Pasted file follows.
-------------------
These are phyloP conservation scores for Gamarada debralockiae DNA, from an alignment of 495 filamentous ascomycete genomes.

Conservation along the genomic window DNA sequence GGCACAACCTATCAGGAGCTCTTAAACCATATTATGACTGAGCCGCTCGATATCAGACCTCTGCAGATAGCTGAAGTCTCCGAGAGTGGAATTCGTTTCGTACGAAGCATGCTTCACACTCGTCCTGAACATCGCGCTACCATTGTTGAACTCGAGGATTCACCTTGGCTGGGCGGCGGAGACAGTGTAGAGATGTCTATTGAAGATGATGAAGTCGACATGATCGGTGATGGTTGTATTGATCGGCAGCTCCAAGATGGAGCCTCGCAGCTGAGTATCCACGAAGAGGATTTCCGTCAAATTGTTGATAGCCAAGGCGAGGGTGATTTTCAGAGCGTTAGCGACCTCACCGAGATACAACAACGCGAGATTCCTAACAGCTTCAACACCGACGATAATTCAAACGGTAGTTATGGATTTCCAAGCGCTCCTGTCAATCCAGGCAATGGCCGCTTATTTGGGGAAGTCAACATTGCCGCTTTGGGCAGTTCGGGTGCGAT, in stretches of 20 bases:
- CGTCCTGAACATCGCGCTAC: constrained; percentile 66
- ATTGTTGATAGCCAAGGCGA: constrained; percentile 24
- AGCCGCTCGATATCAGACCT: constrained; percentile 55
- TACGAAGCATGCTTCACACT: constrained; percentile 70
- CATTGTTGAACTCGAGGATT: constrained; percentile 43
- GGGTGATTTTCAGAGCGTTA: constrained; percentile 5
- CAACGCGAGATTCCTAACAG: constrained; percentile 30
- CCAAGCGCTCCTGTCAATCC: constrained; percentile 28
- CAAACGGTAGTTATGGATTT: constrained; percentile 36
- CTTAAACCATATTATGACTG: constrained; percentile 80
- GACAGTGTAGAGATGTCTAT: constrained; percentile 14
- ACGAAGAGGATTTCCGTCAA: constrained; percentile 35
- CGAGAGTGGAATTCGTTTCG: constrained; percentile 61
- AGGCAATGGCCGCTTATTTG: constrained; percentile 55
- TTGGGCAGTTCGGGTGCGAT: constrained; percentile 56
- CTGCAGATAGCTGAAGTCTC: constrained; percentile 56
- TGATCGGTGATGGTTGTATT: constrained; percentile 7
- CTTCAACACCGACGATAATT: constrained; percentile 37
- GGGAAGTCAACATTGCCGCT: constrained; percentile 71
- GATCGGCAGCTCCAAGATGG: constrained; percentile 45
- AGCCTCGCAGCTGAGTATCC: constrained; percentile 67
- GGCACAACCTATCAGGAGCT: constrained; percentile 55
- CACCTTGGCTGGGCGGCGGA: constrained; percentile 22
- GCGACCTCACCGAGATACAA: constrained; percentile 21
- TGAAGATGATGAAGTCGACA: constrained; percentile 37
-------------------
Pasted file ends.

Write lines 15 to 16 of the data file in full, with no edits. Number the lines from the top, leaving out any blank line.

- CGAGAGTGGAATTCGTTTCG: constrained; percentile 61
- AGGCAATGGCCGCTTATTTG: constrained; percentile 55